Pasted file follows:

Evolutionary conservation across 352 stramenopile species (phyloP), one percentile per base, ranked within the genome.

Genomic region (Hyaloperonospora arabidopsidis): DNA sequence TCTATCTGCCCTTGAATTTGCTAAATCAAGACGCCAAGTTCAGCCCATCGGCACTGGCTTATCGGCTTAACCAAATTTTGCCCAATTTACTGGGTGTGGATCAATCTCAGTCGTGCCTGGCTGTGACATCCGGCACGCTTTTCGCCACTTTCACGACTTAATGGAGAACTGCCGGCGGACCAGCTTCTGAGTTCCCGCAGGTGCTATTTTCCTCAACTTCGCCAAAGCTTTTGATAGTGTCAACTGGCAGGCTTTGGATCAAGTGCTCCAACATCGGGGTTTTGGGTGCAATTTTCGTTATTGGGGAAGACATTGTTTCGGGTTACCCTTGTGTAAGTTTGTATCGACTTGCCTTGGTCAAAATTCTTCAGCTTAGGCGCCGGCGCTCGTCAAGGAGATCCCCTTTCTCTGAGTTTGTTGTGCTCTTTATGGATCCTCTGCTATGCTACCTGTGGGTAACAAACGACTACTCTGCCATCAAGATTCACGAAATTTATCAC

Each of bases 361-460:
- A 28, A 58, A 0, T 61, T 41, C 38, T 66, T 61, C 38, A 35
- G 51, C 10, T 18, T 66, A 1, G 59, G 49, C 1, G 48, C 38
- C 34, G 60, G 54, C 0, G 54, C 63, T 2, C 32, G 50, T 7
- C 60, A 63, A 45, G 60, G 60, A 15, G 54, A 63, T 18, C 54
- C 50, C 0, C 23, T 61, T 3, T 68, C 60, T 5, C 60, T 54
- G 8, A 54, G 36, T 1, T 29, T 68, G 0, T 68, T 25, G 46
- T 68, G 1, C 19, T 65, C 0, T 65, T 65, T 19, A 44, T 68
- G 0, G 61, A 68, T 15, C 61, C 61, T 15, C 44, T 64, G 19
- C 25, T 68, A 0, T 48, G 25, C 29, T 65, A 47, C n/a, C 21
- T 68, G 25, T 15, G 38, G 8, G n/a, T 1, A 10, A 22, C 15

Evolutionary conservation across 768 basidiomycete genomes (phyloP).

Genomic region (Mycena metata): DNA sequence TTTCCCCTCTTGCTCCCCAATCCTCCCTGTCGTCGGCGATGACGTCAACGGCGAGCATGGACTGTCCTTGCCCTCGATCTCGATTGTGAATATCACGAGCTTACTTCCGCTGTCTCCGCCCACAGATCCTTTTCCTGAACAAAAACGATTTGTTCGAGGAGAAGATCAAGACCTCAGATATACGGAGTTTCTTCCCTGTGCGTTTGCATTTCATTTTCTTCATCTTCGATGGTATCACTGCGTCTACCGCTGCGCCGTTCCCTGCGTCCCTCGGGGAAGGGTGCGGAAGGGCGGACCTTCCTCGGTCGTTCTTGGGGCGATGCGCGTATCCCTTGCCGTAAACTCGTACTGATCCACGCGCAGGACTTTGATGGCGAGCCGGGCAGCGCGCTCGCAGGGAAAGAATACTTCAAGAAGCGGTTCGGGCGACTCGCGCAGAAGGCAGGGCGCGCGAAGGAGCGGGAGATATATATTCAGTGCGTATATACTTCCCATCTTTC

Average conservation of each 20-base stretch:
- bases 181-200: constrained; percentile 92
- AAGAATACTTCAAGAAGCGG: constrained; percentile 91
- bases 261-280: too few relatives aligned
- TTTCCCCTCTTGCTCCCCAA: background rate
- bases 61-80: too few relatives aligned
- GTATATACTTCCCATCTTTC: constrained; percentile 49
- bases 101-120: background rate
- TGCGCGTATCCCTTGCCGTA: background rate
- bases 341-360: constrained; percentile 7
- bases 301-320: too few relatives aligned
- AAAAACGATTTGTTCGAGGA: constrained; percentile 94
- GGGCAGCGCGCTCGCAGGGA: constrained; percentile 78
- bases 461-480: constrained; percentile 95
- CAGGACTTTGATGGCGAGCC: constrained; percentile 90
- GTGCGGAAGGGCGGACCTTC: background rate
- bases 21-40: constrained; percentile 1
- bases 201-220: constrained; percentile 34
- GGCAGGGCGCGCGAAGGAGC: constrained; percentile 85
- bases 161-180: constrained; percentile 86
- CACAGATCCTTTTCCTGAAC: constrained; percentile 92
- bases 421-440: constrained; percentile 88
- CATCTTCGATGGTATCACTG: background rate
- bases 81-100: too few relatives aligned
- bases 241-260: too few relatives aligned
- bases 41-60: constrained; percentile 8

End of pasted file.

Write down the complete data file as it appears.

Evolutionary conservation across 352 stramenopile species (phyloP), one percentile per base, ranked within the genome.

Genomic region (Hyaloperonospora arabidopsidis): DNA sequence TCTATCTGCCCTTGAATTTGCTAAATCAAGACGCCAAGTTCAGCCCATCGGCACTGGCTTATCGGCTTAACCAAATTTTGCCCAATTTACTGGGTGTGGATCAATCTCAGTCGTGCCTGGCTGTGACATCCGGCACGCTTTTCGCCACTTTCACGACTTAATGGAGAACTGCCGGCGGACCAGCTTCTGAGTTCCCGCAGGTGCTATTTTCCTCAACTTCGCCAAAGCTTTTGATAGTGTCAACTGGCAGGCTTTGGATCAAGTGCTCCAACATCGGGGTTTTGGGTGCAATTTTCGTTATTGGGGAAGACATTGTTTCGGGTTACCCTTGTGTAAGTTTGTATCGACTTGCCTTGGTCAAAATTCTTCAGCTTAGGCGCCGGCGCTCGTCAAGGAGATCCCCTTTCTCTGAGTTTGTTGTGCTCTTTATGGATCCTCTGCTATGCTACCTGTGGGTAACAAACGACTACTCTGCCATCAAGATTCACGAAATTTATCAC

Each of bases 361-460:
- A 28, A 58, A 0, T 61, T 41, C 38, T 66, T 61, C 38, A 35
- G 51, C 10, T 18, T 66, A 1, G 59, G 49, C 1, G 48, C 38
- C 34, G 60, G 54, C 0, G 54, C 63, T 2, C 32, G 50, T 7
- C 60, A 63, A 45, G 60, G 60, A 15, G 54, A 63, T 18, C 54
- C 50, C 0, C 23, T 61, T 3, T 68, C 60, T 5, C 60, T 54
- G 8, A 54, G 36, T 1, T 29, T 68, G 0, T 68, T 25, G 46
- T 68, G 1, C 19, T 65, C 0, T 65, T 65, T 19, A 44, T 68
- G 0, G 61, A 68, T 15, C 61, C 61, T 15, C 44, T 64, G 19
- C 25, T 68, A 0, T 48, G 25, C 29, T 65, A 47, C n/a, C 21
- T 68, G 25, T 15, G 38, G 8, G n/a, T 1, A 10, A 22, C 15

Evolutionary conservation across 768 basidiomycete genomes (phyloP).

Genomic region (Mycena metata): DNA sequence TTTCCCCTCTTGCTCCCCAATCCTCCCTGTCGTCGGCGATGACGTCAACGGCGAGCATGGACTGTCCTTGCCCTCGATCTCGATTGTGAATATCACGAGCTTACTTCCGCTGTCTCCGCCCACAGATCCTTTTCCTGAACAAAAACGATTTGTTCGAGGAGAAGATCAAGACCTCAGATATACGGAGTTTCTTCCCTGTGCGTTTGCATTTCATTTTCTTCATCTTCGATGGTATCACTGCGTCTACCGCTGCGCCGTTCCCTGCGTCCCTCGGGGAAGGGTGCGGAAGGGCGGACCTTCCTCGGTCGTTCTTGGGGCGATGCGCGTATCCCTTGCCGTAAACTCGTACTGATCCACGCGCAGGACTTTGATGGCGAGCCGGGCAGCGCGCTCGCAGGGAAAGAATACTTCAAGAAGCGGTTCGGGCGACTCGCGCAGAAGGCAGGGCGCGCGAAGGAGCGGGAGATATATATTCAGTGCGTATATACTTCCCATCTTTC

Average conservation of each 20-base stretch:
- bases 181-200: constrained; percentile 92
- AAGAATACTTCAAGAAGCGG: constrained; percentile 91
- bases 261-280: too few relatives aligned
- TTTCCCCTCTTGCTCCCCAA: background rate
- bases 61-80: too few relatives aligned
- GTATATACTTCCCATCTTTC: constrained; percentile 49
- bases 101-120: background rate
- TGCGCGTATCCCTTGCCGTA: background rate
- bases 341-360: constrained; percentile 7
- bases 301-320: too few relatives aligned
- AAAAACGATTTGTTCGAGGA: constrained; percentile 94
- GGGCAGCGCGCTCGCAGGGA: constrained; percentile 78
- bases 461-480: constrained; percentile 95
- CAGGACTTTGATGGCGAGCC: constrained; percentile 90
- GTGCGGAAGGGCGGACCTTC: background rate
- bases 21-40: constrained; percentile 1
- bases 201-220: constrained; percentile 34
- GGCAGGGCGCGCGAAGGAGC: constrained; percentile 85
- bases 161-180: constrained; percentile 86
- CACAGATCCTTTTCCTGAAC: constrained; percentile 92
- bases 421-440: constrained; percentile 88
- CATCTTCGATGGTATCACTG: background rate
- bases 81-100: too few relatives aligned
- bases 241-260: too few relatives aligned
- bases 41-60: constrained; percentile 8